From Tips and Steps
Jump to: navigation, search

Care for a Christmas Cactus

Mobile Version

A beautiful holiday plant, the Christmas Cactus (botanically known as Schlumbergera or Zygocactus) blooms at Christmas time if cared for properly. A month prior to Christmas, you will be able to watch the tips of the leaves beginning to grow. The tips grow darker as each day passes, until a bud forms. At Christmas time, as if by magic, the buds open to a beautiful flower that will add color and warmth to any holiday season.


  1. Purchase a Christmas Cactus. Before October, you can find them without any flowers buds. From late October through December, they are usually available with buds or already blooming. Most of them will be in pots that are no more than 8 inches in diameter, although plants in bigger pots are probably left over from the previous year and are more desirable because they're more established. As they are a fickle plant, a more established plant will likely be more able to cope if the environment is not perfect. [1]
  2. Potted 477.jpg
    Keep your Christmas Cactus in appropriate conditions. A Christmas Cactus will appreciate bright but indirect light. Keep the plant in a well-lit location (like a near a window or under a skylight) away from direct sunlight (which can stunt growth and burn the leaves), drafts, heat vents, fireplaces or other sources of hot air. Move an indoors plant outdoors in summer to a shady location. It is best to keep in a normal house temperature range (65 to 80 degrees F, 18 to 27 degrees C).
  3. Provide a source of humidity if you live in a dry environment. Put a glass, vase or tray of water next to the plant so that the water evaporates and provides humidity. Alternatively, you can make a humidity tray by placing the pot on a waterproof saucer that is filled with gravel and halfway filled with water.[2]
  4. Water a Christmas Cactus with care. Caring for this plant can be a bit tricky as you need to take care not to overwater or underwater it:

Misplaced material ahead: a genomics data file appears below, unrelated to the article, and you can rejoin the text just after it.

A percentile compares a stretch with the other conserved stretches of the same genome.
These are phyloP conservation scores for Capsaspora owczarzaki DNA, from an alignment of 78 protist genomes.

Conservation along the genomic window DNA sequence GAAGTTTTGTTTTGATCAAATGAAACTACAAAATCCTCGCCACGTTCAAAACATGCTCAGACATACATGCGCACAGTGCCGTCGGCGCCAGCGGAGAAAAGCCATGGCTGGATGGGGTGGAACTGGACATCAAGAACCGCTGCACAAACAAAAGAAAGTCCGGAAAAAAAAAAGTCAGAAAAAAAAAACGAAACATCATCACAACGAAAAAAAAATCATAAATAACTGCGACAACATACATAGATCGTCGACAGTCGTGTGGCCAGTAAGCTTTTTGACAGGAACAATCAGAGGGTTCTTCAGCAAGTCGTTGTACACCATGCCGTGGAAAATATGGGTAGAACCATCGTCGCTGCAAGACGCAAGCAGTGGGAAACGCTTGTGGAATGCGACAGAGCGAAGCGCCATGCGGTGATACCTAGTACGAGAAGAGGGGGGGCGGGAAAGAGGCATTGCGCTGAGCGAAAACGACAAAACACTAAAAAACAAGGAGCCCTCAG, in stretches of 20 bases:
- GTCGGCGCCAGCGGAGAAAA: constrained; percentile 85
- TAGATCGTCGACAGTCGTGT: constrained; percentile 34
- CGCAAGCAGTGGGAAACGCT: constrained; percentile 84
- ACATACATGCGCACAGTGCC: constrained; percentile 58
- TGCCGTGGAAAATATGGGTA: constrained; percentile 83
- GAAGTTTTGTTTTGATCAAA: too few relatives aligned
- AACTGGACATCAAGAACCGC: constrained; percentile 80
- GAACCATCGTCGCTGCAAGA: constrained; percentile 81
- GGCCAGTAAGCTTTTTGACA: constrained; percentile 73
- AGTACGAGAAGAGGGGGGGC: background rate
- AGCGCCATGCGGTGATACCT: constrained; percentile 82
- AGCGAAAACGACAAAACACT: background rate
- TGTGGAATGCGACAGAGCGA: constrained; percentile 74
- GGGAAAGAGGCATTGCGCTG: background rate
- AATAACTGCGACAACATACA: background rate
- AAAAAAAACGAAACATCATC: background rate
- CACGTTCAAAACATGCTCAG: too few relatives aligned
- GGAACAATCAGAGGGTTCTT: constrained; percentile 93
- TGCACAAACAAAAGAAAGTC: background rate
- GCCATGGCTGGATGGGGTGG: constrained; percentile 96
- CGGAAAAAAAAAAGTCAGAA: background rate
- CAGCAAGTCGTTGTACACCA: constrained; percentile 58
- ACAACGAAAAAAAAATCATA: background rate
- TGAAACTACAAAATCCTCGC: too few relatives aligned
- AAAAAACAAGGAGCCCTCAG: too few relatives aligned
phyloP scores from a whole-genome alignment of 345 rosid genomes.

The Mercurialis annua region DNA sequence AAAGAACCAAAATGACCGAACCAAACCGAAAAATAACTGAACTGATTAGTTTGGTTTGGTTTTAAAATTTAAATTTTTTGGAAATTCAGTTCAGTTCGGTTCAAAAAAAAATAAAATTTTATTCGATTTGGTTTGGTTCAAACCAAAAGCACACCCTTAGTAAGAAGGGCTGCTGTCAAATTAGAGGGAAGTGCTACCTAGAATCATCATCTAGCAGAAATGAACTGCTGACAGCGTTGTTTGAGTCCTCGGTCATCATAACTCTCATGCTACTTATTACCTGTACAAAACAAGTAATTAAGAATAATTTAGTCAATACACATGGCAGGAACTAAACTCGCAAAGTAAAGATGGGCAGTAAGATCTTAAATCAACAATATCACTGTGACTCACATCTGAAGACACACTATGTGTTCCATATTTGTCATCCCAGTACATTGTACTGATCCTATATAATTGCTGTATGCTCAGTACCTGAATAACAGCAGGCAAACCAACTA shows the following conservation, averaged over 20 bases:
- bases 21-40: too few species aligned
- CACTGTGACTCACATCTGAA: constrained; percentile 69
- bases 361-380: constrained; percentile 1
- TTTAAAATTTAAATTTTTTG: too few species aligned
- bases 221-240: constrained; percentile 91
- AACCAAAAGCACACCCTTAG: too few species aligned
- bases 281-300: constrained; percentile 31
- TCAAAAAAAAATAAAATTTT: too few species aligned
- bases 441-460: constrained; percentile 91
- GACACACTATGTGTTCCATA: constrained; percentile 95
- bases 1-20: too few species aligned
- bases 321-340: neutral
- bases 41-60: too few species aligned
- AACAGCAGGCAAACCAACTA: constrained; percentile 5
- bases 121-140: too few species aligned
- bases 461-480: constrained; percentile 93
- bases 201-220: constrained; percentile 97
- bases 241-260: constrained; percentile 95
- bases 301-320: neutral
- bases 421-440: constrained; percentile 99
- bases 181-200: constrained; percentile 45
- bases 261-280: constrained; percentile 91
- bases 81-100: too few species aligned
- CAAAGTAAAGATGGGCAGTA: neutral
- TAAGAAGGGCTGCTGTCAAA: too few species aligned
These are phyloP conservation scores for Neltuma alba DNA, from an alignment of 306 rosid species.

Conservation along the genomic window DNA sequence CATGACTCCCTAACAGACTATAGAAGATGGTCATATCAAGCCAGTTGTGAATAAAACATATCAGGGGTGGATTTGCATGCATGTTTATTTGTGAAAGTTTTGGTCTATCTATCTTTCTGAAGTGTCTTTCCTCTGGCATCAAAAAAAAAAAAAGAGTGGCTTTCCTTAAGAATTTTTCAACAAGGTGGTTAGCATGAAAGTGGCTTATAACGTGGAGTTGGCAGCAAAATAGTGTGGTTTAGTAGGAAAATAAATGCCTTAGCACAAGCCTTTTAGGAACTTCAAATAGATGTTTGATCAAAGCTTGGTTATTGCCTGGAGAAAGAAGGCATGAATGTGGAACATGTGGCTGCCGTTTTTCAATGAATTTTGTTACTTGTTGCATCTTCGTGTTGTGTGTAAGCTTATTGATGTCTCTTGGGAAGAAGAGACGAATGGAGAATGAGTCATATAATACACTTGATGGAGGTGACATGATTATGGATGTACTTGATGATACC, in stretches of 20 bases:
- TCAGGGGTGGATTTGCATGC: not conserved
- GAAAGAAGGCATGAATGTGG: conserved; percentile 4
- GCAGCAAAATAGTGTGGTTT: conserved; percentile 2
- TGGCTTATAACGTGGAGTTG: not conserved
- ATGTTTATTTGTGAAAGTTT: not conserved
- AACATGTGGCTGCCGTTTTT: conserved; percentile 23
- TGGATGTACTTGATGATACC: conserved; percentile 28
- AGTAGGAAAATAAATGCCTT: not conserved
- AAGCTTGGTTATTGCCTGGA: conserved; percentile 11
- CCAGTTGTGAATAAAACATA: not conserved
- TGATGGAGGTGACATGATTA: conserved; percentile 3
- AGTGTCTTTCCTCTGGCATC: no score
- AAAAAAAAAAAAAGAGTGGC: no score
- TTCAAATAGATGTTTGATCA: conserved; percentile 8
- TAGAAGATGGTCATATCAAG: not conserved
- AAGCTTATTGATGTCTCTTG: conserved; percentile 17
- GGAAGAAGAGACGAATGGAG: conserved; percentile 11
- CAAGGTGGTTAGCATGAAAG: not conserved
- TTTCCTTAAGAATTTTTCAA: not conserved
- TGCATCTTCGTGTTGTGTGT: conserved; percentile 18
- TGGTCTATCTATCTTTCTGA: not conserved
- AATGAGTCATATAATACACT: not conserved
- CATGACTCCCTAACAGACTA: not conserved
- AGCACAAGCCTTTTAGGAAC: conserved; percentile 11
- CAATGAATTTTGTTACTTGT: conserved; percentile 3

• Care must be taken not to underwater it, as a Christmas cactus is in origin a tropical plant, not a true cactus. Unlike many cacti, this variety cannot tolerate completely dry soil. If the soil gets too dry, the flowers buds will drop, and the plant will wilt. Feel the soil with your fingers; if it feels dry, it's time to water.
    • Too much watering will cause spots from white rot to appear on the leaves, and the leaves will likely fall off. The soil should be evenly moist for best growth. The rule of thumb is, less water is better than too much water.
    • When watering, thoroughly water the plant. Before attempting to water the plant again, check to see that the top inch of soil has dried thoroughly first. Mist leaves as well as watering the soil.
    • Water the cactus based on your environment and the time of year. A good method is to water a cactus as follows:

      • Dry climate, outdoors: Water every two to three days when warm and sunny.
      • Humid, cool or indoors: Water every week.
      • During the fall and winter months, the plants should be watered less frequently in order to promote blooming.
  1. Add fertilizer to assist plant growth. Plants that are actively growing should be given a blooming houseplant-type fertilizer. Follow the label directions for how much and how often to feed. Fertilizing is important to keep the plant in good condition; the joints are fragile and can break apart if the plant descends into poor health. Generally, it should be fertilized 2-4 times a year with a 20-20-20 feed, but stop feeding about a month before the buds appear (this usually means stopping by the end of October).[3]
  2. Encourage the flower blooming for the holiday season. The key to getting Christmas cactus to flower during the holiday season is proper light exposure, correct temperatures and limited watering.